There is far less evidence in the broad Sunni narrative of anti-Shi’a vitriol than of anti-government and anti-Iran vitriol. Sunni anger is directed against Prime Minister Nouri al-Maliki, the Iraqi government, and Iran, not against Shi’a Iraqis. This anger is derived from the Sunni belief that Iran is controlling Maliki and that Iranian leaders and their own prime minister are purposefully disenfranchising and killing Sunni Iraqis. Narratives in Iraq are often inflated, but there is ample evidence to support Sunni grievances. The perceived hatred between some Sunni and Shi’a Iraqis is real, but it is hatred for the current government that is driving anti-state violence. The assumption that Iraq is part of a regional sectarian civil war within Islam should be more carefully evaluated.
Many Sunni want to sustain a strong central state, but they want one that protects their rights and provides them with fair — and in some cases unfairly generous — resources. Whether or not one accepts all of the Sunni claims of disenfranchisement, one cannot argue that Sunni perception of disenfranchisement leads to Sunni violence against the Iraqi state. Partition will only further this sense of disenfranchisement and further alienate even moderate Sunni Iraqis. Indeed it seems likely the Sunni would view partition as a de facto confirmation of disenfranchisement, and consequently, as a justifiable cause for permanent revolt. Partition would make Baghdad a more justifiable target.
Thirdly, partition will reinforce rather than undermine ISIL and other extremist groups. There will be no reason for the Sunni to turn against the most powerful Sunni militant group if they see no other hope for a future within the Iraqi state. ISIL’s continued existence in Iraq will perpetuate instability, but it will also have a more insidious effect over time. While many Sunni do not currently see Shi’a Iraqis as their primary threat, their sentiment may change if the most extreme Sunni are allowed to dominate Sunni discourse.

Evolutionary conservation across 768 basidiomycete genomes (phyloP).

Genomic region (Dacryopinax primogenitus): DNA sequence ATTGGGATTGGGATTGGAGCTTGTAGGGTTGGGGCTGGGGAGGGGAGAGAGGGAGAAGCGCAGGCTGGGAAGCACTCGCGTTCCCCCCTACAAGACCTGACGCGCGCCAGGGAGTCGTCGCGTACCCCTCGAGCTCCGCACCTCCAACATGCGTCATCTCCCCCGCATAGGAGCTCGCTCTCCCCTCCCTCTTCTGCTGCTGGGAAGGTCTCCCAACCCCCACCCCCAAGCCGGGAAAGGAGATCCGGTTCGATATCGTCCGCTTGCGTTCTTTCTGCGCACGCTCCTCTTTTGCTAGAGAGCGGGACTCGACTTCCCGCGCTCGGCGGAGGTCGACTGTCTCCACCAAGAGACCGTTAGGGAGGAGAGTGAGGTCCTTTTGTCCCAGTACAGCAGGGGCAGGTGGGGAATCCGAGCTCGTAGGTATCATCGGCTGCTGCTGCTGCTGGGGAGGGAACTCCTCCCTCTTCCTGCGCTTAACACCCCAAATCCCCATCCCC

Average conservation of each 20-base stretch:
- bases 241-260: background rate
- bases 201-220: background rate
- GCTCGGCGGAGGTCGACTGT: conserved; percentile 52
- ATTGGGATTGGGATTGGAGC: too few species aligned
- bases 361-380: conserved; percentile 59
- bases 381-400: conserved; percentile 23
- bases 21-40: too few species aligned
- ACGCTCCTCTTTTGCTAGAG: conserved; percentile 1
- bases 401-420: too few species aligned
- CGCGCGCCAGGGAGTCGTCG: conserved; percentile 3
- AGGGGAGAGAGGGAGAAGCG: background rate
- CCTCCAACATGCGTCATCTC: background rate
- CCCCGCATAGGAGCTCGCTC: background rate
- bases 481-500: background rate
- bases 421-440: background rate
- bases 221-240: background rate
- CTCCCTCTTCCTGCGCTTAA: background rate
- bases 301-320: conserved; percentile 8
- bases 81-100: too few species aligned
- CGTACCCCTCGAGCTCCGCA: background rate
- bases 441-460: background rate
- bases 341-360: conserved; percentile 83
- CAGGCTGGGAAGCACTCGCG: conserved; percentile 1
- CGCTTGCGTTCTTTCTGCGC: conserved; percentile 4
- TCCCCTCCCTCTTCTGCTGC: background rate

Today ISIL leaders are extremists who do not represent the beliefs or wishes of the Iraqi Sunni. There is little evidence of sustainable popular support for ISIL or for its objective of establishing a strict Islamic caliphate in Iraq. Sunni who I have spoken with would abandon ISIL tomorrow if given a viable alternative to anti-state violence. In a recent interview, a leader of a nationalist Sunni militant group stated, “ISIL has hijacked our revolution.” Partition will ensure that ISIL retains control of the revolution for some time.
A viable strategy for a whole, stable, and democratic Iraqi state is called for. Instead of conducting airstrikes or recognizing partition the United States, its regional allies, and hopefully, Iran can help facilitate a transition to a more inclusive Iraqi democracy. This will require assuaging Sunni disenfranchisement. While there is no single Sunni leader who represents all or even most Sunni Iraqis, the list of Sunni grievances is clear. Some can be practicably addressed for broad and immediate effect. Here is a list of these grievances composed from multiple sources, including direct communication from Sunni politicians, tribal leaders, and former military leaders. Statements are “paraphrased” to reflect the Sunni narrative:
- Amnesty for detainees: “Unlawfully detained prisoners must be released in accordance with the 2008 general amnesty law of Iraq.”
- Government rebalancing: “Sunni are under-represented according to population percentage. Sunni must be represented as equals with the other groups.”
- Stop shelling cities: “Immediately cease the indiscriminate shelling of Iraqi cities, including but not limited to Ramadi and Fallujah.”
- Withdraw from the cities: “Iraqi Security Forces and emergency forces must immediately withdraw from all Sunni cities.”
- Reconstruct the cities: “Rebuild the Sunni cities that have been damaged in recent fighting.”
- Fight al Qaida, not the Sunni: “The government must stop identifying all Sunni as al Qaida and instead help the Sunni to fight foreign and local al Qaida.”
- ISF repurposing: “The Iraqi Army is being used inappropriately to dominate and destroy the Sunni. All must obey Iraqi law.”
- Release Ahmad Al-Alwani: “Member of Parliament Dr. Ahmad al-Alwani must be released from prison or granted a quick and impartial hearing by a committee.”
- Annul arrest warrants: “Any current warrants against Sunni leaders must be annulled. Lawful protests must be allowed.”
- Return internally displaced persons and compensate: “All internally displaced persons must be returned and compensated for damage to their homes and costs of displacement.”